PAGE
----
I doubt there is a person in southern California who is not aware of the tsunami caused by the huge earthquake off Sendai, Japan, recently. The outpouring of support for the Japanese people enduring the triple whammy of earthquake, tsunami and nuclear radiation is a reassuring expression of our common humanity. The few extremists who viewed this as "pay back" for the killing of whales and dolphins have been drowned out by those more sensible and understanding. We in southern California should view this devastation with a feeling that "there but for fortune go you or I" to quote the lyrics of one of my favorite protest singers from the 60s, Phil Ochs.
I've known about tsunamis or "tidal waves" since my junior year in high school when, in 1964, a 9.0 magnitude earthquake in the Prince William Sound region of Alaska triggered the most massive one to hit the West Coast in recorded history. According to Rudy Piltch, the effects were felt here on Catalina especially down at Two Harbors. Although it was huge, that tsunami did not create the largest "tidal wave" recorded in the eastern Pacific. Those honors go to a much smaller 1958 earthquake event in the Panhandle of Alaska. That event triggered a landslide of some 40 million cubic yards of rock that fell from an elevation of about 3,000 feet. The tsunami wave the landslide created funneled through tiny Gilbert Inlet and tore out all trees and other vegetation to an elevation of 1,720 feet!
The only tsunamis I've experienced while living here on the island were very minor events, including the one triggered by the recent Japanese earthquake. Although they traveled across the Pacific Ocean at speeds as high as 550 mph, the amplitude of the wave in the open ocean was very small. It isn't until it hits shallow water that the wave energy begins to break and become disastrous. I was standing out on the Pleasure Pier during one a short time ago, and the rise in sea level wasn't perceptible to my eyes (even with glasses).
However, these events are powerful and I've had some experience with what they can do. Back in 2001 I was diving my way around the Pacific Ocean on a three month backpacking trip. One of my favorite stops was the island of Koh Phi Phi in southern Thailand. The island was made famous in the book The Beach, later made into a movie starring Leonardo DiCaprio. It was a beautiful place, made even more so by the lovely Dutch divemaster Dieke with whom I did most of my diving. We even took a "longtail" boat out to Maya Beach and Pileh Bay where the movie was filmed
The town I was in reminded me very much of Two Harbors... located in a low saddle between two mountainous slopes. On one side was Ton Sai Bay and on the other Loh Dalam Bay. At the time I thought it was the "perfect" place for a tsunami disaster since a wave could role in on one side of the town, pass right through and exit on the other side. Unfortunately, three years later, that very thing happened and most of the town including the largest hotel was leveled. The dive shop I dove with was washed out to sea. Although 700 people on Koh Phi Phi lost their lives, the "aboriginal" fishing people (the Moken or "sea gypsies") on other islands sensed the tsunami was coming and went up to higher ground, thus escaping its effects. The elephants in the region also sought refuge at elevation and none died.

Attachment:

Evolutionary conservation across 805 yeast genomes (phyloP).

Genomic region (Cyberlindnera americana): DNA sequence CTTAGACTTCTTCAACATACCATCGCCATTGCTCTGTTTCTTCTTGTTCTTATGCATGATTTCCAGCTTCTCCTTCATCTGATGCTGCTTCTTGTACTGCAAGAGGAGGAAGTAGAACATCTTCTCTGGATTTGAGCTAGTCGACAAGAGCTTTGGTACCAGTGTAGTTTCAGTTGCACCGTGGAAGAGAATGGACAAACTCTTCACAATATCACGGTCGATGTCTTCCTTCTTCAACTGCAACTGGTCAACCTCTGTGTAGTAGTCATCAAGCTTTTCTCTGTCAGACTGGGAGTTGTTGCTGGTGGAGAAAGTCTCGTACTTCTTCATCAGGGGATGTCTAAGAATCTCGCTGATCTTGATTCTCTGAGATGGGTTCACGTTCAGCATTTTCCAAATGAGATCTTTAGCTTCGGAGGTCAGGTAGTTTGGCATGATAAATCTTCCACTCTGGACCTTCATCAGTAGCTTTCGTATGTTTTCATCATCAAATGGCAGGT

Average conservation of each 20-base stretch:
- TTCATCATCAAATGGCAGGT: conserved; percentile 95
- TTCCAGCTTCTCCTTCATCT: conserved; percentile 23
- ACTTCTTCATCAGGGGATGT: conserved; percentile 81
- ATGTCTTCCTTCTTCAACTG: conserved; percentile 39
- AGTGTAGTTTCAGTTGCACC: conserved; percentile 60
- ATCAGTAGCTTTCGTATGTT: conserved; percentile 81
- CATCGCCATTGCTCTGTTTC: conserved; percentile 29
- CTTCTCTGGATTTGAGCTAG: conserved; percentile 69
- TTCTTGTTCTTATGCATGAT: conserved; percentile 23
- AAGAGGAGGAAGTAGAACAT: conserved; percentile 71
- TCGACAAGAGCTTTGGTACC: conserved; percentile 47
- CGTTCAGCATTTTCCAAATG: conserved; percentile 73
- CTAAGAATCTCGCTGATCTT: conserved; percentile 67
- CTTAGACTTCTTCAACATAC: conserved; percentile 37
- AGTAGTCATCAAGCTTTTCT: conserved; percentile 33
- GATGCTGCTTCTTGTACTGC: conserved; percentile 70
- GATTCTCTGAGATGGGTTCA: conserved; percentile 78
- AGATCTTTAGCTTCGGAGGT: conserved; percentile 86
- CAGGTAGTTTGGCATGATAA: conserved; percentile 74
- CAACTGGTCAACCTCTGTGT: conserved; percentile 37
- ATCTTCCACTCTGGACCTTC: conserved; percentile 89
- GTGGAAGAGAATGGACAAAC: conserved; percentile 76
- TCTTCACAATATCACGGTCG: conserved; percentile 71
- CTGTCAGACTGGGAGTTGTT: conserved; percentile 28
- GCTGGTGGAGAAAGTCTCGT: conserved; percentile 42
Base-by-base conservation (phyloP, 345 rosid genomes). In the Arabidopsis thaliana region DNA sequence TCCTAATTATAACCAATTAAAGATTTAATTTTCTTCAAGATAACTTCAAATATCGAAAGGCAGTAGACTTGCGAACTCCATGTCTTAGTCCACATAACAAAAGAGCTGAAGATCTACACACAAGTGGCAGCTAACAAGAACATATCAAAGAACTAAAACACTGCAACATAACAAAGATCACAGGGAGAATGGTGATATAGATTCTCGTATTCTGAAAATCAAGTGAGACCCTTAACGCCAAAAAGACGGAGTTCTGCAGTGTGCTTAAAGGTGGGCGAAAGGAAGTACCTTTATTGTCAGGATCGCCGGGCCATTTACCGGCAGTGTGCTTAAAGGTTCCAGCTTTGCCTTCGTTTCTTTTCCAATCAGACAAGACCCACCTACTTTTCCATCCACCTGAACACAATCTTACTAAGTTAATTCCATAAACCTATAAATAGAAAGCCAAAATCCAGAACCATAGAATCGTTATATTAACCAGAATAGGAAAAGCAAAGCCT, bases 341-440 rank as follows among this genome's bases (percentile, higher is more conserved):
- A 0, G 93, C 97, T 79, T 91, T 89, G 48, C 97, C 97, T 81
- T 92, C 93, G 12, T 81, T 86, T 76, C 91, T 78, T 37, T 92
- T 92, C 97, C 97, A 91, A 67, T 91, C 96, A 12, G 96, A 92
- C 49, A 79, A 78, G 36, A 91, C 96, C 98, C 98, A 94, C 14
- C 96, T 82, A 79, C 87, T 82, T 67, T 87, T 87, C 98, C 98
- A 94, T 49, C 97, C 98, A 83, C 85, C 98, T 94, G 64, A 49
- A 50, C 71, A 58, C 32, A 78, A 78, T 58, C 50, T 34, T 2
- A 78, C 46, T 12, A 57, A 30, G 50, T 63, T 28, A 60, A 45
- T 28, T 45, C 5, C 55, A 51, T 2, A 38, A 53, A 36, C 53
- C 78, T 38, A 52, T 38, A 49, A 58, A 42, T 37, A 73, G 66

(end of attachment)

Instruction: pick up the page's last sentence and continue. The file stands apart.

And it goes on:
A dive friend of mine living in Singapore, Akiko, happened to be diving off Banda Aceh, Indonesia, when that tsunami hit there. As she told me several years ago, they experienced nothing significant while diving out in the open ocean near some small islands. However, as the boat approached the town, they began to see dead bodies and debris floating in the sea. Fatalities in Indonesia related to this tsunami numbered about 170,000 people.
Now, I'm an optimist and generally don't look at the dark side (like Darth Vader or DIR divers do) of life. However, we on Catalina may be largely immune from tsunamis coming across the Pacific from the west... but face the possibility of a much more disastrous event coming from "the other side." We all know California is a region of seismic activity. A massive earthquake like "the Big One" could generate a tsunami that would impact our leeward shore includinng Avalon. It is one of many reasons I bought my home up on a hill outside the flood plain of "the Flats." Fortunately most of the major faults in our region are further inland, and may not generate the kind of tidal wave felt in Japan.
How would we deal with such an event? I checked with the Harbormaster's Office and Mayor Bob and the City does have a tsunami emergency plan. It is overseen by the City of Avalon Fire Department. It might be a good idea for residents to familiarize themselves with it, simply as a precaution. Perhaps the City could put a digital copy of it on its web site for us to look at as well as a hard copy in the library. What are my plans? If my timing is excellent, I hope to be diving in the Red Sea, the Philippines, the Galapagos or just about anywhere other than southern California! If I am in the dive park, I could get my butt kicked! If it happens at night, I hope to be either in one of those remote dive spots... or asleep in my bed at high elevation!
© 2011 Dr. Bill Bushing. Watch the "Dive Dry with Dr. Bill" underwater videos on Catalina Cable TV channel 29, 10:00 AM weekdays and on Charter Communications Cable channel 33 at 7:30 PM on Tuesdays in the Riverside/Norco area. Please help me climb out of self-imposed poverty... buy my DVD's (see this link). Yes, take Dr. Bill home with you... we'll both be glad you did!
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The village in the saddle on Koh Phi Phi Don which the 2004 tsunami devastated.
This document maintained by
Dr. Bill Bushing.
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